By Thomas Haller and Chick Moorman
If your children are like most children they are probably already counting down the days until the end of the school year. It won’t be long now and they'll be on their way home singing, humming or thinking that familiar refrain, "Schools out. Schools out. Teachers let the monkeys out."
Not all students will be glad the school year is ending. But most of them probably will. So what is an effective parent to do now? Let them slide slowly into summer? Throw a party? Start lining up summer activities?
Whoa. Hold on. There is one important step that needs to be taken before the summer can officially begin for you and your children. This is the perfect time to debrief the ending school year. It is time to bring closure to this important year of learning by thinking about it, talking about it, and becoming conscious about what transpired and what lessons were there for us.
Debriefing can be as simple as discussing a few questions around the dinner table.
• What were you hoping to accomplish this year?
• How did it work out?
• What surprised you?
• Is there anything left over that you wished you had learned?
Debriefing can be as complicated as a full evening on the floor in the living room discussing the past year's experiences.
• Marking the moment with a toast, high-fives, or a round of applause
• Telling about a favorite teacher or book
• Describing the hardest assignment of the year
• Telling the biggest challenge you overcame
• Discussing the process of learning
• Honoring social accomplishments
• Venting, sharing strong feelings, getting it all out
• Moving on to . . .
Whether debriefing is short or long, done in one evening or over a weekend, whether it is done on the couch, at the kitchen table or in the hot tub, here are some important considerations.
Don't make it about grades or test scores. Instead, make it about your children’s passion, mission and purpose. What did they discover about who they are and where they want to go?
Don't make it about algebra, history or book reports. Make it about the process of learning. What did they learn about the concept of learning? What questions do they still have about how learning happens?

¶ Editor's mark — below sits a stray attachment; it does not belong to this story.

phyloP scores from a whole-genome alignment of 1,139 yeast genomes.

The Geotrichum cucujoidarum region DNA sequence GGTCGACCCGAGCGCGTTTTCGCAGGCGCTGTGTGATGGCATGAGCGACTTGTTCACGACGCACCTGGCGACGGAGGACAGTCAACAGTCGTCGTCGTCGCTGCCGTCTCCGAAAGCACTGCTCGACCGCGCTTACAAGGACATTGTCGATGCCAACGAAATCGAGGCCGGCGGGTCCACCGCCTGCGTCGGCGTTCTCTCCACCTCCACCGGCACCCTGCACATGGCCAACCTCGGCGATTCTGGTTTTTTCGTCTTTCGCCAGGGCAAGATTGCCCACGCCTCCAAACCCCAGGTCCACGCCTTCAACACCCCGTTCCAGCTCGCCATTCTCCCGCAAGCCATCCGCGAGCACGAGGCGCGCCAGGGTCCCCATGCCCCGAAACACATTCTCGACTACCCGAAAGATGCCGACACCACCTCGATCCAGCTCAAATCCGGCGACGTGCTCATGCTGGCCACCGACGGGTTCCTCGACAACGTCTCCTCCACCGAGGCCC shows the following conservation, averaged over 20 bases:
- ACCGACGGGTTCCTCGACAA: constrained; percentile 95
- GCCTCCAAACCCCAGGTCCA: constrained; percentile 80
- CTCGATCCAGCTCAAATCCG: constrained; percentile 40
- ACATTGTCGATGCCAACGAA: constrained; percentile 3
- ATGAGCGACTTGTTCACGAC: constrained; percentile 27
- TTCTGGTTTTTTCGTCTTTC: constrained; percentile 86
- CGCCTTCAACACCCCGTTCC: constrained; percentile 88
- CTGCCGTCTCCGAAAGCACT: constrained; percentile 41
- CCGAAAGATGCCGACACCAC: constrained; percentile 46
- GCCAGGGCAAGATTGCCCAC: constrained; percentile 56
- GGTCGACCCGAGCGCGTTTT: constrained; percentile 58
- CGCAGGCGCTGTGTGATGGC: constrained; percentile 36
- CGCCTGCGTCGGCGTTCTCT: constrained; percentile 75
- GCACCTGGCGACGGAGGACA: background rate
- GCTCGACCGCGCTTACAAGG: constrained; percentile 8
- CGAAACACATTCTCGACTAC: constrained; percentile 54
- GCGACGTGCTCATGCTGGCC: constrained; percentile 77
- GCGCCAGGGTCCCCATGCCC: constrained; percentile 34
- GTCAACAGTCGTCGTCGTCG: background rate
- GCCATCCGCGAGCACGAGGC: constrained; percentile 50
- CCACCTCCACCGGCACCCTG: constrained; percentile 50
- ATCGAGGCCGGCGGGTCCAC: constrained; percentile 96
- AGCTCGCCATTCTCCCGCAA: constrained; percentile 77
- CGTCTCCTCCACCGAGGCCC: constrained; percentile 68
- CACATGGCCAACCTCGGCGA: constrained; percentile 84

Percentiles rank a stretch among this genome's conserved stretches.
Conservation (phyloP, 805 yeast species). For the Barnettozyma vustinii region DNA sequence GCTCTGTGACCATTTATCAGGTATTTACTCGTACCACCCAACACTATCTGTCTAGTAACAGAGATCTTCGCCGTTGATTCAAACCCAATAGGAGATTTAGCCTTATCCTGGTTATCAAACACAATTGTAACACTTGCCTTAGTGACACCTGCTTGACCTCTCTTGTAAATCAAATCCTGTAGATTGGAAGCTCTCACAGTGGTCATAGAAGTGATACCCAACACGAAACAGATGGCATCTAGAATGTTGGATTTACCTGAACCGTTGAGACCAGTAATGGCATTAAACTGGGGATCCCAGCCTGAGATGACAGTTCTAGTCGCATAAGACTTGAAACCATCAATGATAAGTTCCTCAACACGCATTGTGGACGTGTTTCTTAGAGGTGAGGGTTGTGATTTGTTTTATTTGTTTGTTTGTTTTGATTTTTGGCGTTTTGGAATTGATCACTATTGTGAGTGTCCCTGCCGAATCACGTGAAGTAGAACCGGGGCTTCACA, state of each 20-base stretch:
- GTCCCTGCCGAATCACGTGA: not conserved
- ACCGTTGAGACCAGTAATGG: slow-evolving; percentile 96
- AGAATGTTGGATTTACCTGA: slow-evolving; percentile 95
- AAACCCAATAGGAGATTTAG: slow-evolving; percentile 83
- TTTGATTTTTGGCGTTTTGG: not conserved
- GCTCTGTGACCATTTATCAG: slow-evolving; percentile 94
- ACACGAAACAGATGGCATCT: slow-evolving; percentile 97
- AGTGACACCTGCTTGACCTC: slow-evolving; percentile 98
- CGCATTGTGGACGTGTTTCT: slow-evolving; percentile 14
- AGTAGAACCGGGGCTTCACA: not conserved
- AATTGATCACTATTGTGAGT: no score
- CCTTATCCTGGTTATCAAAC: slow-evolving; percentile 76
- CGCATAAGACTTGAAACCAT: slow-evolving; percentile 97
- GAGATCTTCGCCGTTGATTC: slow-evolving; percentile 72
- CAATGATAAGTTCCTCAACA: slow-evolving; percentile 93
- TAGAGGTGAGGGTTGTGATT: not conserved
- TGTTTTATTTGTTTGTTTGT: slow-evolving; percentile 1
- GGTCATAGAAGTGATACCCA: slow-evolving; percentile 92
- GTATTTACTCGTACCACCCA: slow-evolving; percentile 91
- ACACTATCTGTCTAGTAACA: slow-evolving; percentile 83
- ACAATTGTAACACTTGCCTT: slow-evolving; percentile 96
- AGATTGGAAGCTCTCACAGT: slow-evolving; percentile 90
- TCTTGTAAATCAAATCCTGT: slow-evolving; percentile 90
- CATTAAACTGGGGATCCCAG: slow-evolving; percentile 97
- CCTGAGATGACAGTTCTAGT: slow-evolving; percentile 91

Don't make it about rewards. Make it about celebrating with verbal congratulations. Make your appreciation and affirmation verbal rather than monetary or physically tangible.
Don't make it exclusively about what they didn’t do. Yes, you can ask them about regrets or missions unaccomplished. Mostly make it about what was accomplished. What do they feel they did well?
What do they want to pat themselves on the back for?
Don’t make it about results. Make it about the process, effort, and energy. Where did you see persistence, determination, or patience? Where did they?
Don't make it about what they learned from school. Make it about what they learned about school. What do they know about school now that they didn't know before? What did they learn about teachers, classmates and extracurricular activities?
Don't make it about telling. Make it about listening. Yes, you can give some nonevaluative descriptions of what you observed. And mostly listen to their interpretation of their experience with their school year.
Don't make it totally about what happened on the outside. Make part of it about what happened on the inside. How did they feel inside about the events that unfolded? What feelings did they have about the results they produced, the effort they put into it, and the difference that effort made?
Don't make it all about looking back. You can’t drive a car by continually looking in the rearview mirror. Make it about looking at what is and where they are going. What did they learn and what do they want to do with that learning? What did they learn that they can put to use in their lives? What are some new goals for the summer and next year?
The end of this school year is an important passage in your children’s lives whether they are graduating from high school or moving from second to third grade. Give this passage the recognition it deserves by debriefing it with seriousness and caring.
Acknowledge this ending, bring closure to it, and enjoy your summer.
Chick Moorman and Thomas Haller are the authors of Parent Talk Essentials. They are two of the world's foremost authorities on raising responsible, caring, confident children. They publish a free Uncommon Parenting blog. To obtain more information about how they can help you or your group meet your parenting needs, visit their website today: www.uncommon-parenting.com